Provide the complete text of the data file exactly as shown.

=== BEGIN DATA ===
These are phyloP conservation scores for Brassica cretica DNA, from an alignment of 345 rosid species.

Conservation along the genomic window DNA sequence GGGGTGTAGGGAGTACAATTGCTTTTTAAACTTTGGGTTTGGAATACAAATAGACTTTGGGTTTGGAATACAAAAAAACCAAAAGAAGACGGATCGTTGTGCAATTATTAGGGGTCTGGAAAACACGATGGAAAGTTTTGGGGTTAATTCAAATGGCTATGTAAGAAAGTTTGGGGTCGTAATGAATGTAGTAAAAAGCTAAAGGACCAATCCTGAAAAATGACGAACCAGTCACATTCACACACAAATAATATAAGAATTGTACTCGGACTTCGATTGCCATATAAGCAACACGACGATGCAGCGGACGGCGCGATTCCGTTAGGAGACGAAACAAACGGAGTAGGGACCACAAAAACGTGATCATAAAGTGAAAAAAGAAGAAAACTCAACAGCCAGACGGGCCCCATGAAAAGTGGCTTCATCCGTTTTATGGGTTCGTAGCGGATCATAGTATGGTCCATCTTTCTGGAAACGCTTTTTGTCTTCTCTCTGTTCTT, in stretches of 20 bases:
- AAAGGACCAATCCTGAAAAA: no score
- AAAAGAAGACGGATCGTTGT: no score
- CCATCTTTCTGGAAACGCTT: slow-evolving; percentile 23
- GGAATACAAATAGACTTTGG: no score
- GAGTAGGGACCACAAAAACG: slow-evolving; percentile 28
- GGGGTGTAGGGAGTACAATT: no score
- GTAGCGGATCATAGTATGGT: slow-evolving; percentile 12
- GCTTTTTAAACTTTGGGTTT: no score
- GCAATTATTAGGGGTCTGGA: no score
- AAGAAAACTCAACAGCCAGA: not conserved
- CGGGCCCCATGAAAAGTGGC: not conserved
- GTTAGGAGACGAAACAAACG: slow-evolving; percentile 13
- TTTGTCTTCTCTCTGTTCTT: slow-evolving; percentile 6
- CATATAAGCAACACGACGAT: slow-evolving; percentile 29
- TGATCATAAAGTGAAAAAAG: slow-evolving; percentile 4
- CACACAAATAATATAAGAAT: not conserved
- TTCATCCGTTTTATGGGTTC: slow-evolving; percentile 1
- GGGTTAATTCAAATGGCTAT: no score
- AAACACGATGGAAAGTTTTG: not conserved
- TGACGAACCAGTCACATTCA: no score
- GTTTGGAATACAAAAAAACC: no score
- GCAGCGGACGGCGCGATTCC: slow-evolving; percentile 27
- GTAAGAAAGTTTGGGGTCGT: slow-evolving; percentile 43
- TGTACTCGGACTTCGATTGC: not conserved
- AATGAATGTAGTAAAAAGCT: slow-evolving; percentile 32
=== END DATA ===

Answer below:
These are phyloP conservation scores for Brassica cretica DNA, from an alignment of 345 rosid species.

Conservation along the genomic window DNA sequence GGGGTGTAGGGAGTACAATTGCTTTTTAAACTTTGGGTTTGGAATACAAATAGACTTTGGGTTTGGAATACAAAAAAACCAAAAGAAGACGGATCGTTGTGCAATTATTAGGGGTCTGGAAAACACGATGGAAAGTTTTGGGGTTAATTCAAATGGCTATGTAAGAAAGTTTGGGGTCGTAATGAATGTAGTAAAAAGCTAAAGGACCAATCCTGAAAAATGACGAACCAGTCACATTCACACACAAATAATATAAGAATTGTACTCGGACTTCGATTGCCATATAAGCAACACGACGATGCAGCGGACGGCGCGATTCCGTTAGGAGACGAAACAAACGGAGTAGGGACCACAAAAACGTGATCATAAAGTGAAAAAAGAAGAAAACTCAACAGCCAGACGGGCCCCATGAAAAGTGGCTTCATCCGTTTTATGGGTTCGTAGCGGATCATAGTATGGTCCATCTTTCTGGAAACGCTTTTTGTCTTCTCTCTGTTCTT, in stretches of 20 bases:
- AAAGGACCAATCCTGAAAAA: no score
- AAAAGAAGACGGATCGTTGT: no score
- CCATCTTTCTGGAAACGCTT: slow-evolving; percentile 23
- GGAATACAAATAGACTTTGG: no score
- GAGTAGGGACCACAAAAACG: slow-evolving; percentile 28
- GGGGTGTAGGGAGTACAATT: no score
- GTAGCGGATCATAGTATGGT: slow-evolving; percentile 12
- GCTTTTTAAACTTTGGGTTT: no score
- GCAATTATTAGGGGTCTGGA: no score
- AAGAAAACTCAACAGCCAGA: not conserved
- CGGGCCCCATGAAAAGTGGC: not conserved
- GTTAGGAGACGAAACAAACG: slow-evolving; percentile 13
- TTTGTCTTCTCTCTGTTCTT: slow-evolving; percentile 6
- CATATAAGCAACACGACGAT: slow-evolving; percentile 29
- TGATCATAAAGTGAAAAAAG: slow-evolving; percentile 4
- CACACAAATAATATAAGAAT: not conserved
- TTCATCCGTTTTATGGGTTC: slow-evolving; percentile 1
- GGGTTAATTCAAATGGCTAT: no score
- AAACACGATGGAAAGTTTTG: not conserved
- TGACGAACCAGTCACATTCA: no score
- GTTTGGAATACAAAAAAACC: no score
- GCAGCGGACGGCGCGATTCC: slow-evolving; percentile 27
- GTAAGAAAGTTTGGGGTCGT: slow-evolving; percentile 43
- TGTACTCGGACTTCGATTGC: not conserved
- AATGAATGTAGTAAAAAGCT: slow-evolving; percentile 32